Leadership is founded on the belief that you can only become a leader after developing your character – that is, after building integrity, honesty, and commitment. The way to develop these attributes is through self-knowledge. You can't improve what you don't understand.
The first steps on the road to self-knowledge involve asking ourselves tough questions. For example; Is there an overriding purpose in my life, a purpose that is vivid and precise, a purpose I am committed to, a purpose that makes sense in everything I do?
It is sometimes helpful to recall the words of Ralph Waldo Emerson: "What is my job on the planet? What it is that needs doing, that I know something about, that probably won't happen unless I take responsibility for it?"
We can only identify this purpose by taking a hard look at ourselves and giving ourselves the quiet time necessary to seek the answers. But answering the question of purpose begs other important questions. For example; Am I going to allow my life to be controlled by the crush of daily activities, or will I live my life in accordance with my purpose? Do day-to-day urgencies always have to shove higher-order concerns to the side? Always?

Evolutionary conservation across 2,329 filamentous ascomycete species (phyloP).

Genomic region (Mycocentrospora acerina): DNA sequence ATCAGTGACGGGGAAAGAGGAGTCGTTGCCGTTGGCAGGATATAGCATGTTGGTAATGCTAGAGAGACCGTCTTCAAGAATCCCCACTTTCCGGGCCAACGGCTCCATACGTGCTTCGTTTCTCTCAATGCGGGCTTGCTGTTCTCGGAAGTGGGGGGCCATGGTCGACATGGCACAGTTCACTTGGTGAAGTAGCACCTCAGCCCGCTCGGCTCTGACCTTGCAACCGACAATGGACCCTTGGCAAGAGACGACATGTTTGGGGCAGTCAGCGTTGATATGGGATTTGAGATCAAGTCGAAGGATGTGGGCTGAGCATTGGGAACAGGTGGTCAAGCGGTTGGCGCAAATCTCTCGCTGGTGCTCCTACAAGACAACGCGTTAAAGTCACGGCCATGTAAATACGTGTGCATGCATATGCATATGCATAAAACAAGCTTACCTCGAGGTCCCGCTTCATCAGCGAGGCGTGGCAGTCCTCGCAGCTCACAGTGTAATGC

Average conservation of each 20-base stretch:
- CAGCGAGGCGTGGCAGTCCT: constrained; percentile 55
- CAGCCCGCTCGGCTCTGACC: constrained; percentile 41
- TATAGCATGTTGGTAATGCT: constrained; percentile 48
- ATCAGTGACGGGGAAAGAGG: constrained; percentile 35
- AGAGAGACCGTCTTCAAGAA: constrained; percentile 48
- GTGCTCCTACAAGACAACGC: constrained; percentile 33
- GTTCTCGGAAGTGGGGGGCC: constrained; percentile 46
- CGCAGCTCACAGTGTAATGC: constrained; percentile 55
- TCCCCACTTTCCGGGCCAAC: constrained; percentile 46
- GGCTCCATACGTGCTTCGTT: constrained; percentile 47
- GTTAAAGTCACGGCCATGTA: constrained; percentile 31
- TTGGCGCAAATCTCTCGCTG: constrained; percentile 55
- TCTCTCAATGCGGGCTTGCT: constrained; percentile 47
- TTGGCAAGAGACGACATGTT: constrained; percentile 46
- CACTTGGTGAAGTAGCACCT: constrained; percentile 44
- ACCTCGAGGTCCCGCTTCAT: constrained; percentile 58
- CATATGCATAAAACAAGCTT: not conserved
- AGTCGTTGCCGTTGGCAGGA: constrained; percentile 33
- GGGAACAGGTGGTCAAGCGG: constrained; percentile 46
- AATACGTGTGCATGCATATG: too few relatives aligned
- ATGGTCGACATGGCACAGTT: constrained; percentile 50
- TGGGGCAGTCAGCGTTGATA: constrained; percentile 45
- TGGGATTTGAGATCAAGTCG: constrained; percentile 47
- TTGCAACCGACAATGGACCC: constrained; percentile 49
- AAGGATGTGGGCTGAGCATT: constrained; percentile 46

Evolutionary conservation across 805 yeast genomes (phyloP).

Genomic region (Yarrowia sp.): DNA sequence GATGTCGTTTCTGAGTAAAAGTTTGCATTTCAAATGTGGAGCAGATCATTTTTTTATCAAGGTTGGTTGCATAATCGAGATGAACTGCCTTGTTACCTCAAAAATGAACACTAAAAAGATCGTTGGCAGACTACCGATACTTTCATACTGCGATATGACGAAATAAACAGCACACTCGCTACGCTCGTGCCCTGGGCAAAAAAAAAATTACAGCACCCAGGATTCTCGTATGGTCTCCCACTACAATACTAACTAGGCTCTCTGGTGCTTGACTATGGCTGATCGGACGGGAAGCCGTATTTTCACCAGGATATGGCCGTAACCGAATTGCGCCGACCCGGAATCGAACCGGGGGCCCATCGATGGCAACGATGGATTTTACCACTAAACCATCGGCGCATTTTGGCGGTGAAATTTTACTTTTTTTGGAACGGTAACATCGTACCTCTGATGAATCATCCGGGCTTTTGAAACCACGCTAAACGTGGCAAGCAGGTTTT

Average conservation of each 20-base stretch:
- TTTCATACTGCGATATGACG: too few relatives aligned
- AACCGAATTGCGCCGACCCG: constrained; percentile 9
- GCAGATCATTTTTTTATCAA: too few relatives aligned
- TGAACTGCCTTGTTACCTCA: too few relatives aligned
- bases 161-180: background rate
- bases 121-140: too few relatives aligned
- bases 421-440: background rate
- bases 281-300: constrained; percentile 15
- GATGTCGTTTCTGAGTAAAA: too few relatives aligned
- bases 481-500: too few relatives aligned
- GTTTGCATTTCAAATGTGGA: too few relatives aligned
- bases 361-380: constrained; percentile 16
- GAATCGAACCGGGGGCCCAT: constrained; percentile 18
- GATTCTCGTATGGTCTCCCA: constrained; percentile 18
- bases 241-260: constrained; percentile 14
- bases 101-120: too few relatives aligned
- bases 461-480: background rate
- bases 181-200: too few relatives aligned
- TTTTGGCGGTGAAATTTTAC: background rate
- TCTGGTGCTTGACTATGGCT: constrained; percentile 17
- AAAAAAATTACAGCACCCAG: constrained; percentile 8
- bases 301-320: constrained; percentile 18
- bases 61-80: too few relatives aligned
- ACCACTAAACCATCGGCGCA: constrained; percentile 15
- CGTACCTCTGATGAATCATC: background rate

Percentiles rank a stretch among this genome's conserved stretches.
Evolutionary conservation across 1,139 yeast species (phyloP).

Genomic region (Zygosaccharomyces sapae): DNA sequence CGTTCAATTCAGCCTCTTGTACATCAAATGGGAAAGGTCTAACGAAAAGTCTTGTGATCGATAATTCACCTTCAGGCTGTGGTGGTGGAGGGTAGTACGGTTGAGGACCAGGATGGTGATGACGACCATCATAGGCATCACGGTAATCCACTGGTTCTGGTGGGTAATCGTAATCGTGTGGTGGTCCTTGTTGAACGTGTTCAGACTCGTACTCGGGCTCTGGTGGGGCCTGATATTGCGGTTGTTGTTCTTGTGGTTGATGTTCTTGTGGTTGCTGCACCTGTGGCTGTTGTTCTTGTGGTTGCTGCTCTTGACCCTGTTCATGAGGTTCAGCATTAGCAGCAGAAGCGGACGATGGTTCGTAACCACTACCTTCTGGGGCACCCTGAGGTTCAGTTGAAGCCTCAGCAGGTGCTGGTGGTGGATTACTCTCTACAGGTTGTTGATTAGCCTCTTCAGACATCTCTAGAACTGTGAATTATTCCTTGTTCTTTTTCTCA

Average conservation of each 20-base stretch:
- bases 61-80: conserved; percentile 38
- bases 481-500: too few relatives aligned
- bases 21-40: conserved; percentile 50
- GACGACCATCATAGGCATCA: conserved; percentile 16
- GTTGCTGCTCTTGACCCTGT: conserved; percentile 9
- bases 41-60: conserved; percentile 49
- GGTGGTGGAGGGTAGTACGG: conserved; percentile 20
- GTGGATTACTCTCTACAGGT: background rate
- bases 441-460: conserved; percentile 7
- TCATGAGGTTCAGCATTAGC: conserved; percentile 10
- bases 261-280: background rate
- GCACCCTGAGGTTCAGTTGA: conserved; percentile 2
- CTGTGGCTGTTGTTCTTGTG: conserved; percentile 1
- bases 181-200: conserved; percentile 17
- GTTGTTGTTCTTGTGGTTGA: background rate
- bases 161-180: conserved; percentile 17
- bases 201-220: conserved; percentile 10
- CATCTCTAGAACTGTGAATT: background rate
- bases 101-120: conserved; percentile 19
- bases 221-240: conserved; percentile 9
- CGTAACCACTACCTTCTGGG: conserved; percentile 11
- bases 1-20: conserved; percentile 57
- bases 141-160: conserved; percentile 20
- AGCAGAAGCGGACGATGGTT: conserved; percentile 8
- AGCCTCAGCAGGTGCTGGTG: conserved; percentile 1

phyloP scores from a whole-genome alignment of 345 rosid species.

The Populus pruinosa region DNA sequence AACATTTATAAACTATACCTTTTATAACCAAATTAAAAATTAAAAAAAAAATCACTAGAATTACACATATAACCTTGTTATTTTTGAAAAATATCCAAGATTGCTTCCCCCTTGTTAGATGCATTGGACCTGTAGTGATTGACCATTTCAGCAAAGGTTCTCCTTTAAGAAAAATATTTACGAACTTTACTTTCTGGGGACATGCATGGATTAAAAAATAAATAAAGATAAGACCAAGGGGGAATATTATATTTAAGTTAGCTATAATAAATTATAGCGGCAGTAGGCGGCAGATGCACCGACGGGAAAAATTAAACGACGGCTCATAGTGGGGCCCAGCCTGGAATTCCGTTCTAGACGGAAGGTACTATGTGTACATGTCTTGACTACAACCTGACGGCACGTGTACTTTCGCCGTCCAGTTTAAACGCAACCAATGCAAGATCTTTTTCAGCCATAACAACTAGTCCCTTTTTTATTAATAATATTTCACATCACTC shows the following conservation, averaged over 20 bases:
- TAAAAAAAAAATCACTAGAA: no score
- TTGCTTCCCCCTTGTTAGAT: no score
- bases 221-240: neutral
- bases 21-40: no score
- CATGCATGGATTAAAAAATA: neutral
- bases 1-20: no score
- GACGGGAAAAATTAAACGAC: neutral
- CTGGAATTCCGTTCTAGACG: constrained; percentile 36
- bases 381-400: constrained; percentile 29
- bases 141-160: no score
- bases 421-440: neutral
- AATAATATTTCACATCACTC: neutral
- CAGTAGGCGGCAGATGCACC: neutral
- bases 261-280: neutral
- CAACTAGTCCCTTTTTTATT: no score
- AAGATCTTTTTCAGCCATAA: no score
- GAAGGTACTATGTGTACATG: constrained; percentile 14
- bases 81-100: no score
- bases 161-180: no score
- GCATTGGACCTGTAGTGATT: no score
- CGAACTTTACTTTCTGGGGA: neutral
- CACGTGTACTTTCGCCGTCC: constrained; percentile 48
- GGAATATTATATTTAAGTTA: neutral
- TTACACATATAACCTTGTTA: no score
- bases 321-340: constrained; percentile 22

Sometimes a purpose and a career are incompatible, and something has to give (I don't think one could be both a cop and a bank robber for very long). But sometimes a particular purpose can be squared with a particular career. It may take nothing more than re-examining your career, asking some questions, and discovering a purpose you have overlooked in the past.
Here are three steps you can take on the road to self-knowledge:
Get to Know Yourself: You can't improve upon something you don't understand. The more questions you ask yourself, the better you'll know yourself.
Learn from Failure: Failure can bring some of the toughest questions of all. If you answer them fully and honestly, you may learn more from failure than you do from success.
Don't Run for the sake of Running: Make sure you're headed somewhere. If you're going all out without a clear destination in mind, slow down and ask some more questions.
THINK BIG. START SMALL. GO DEEP.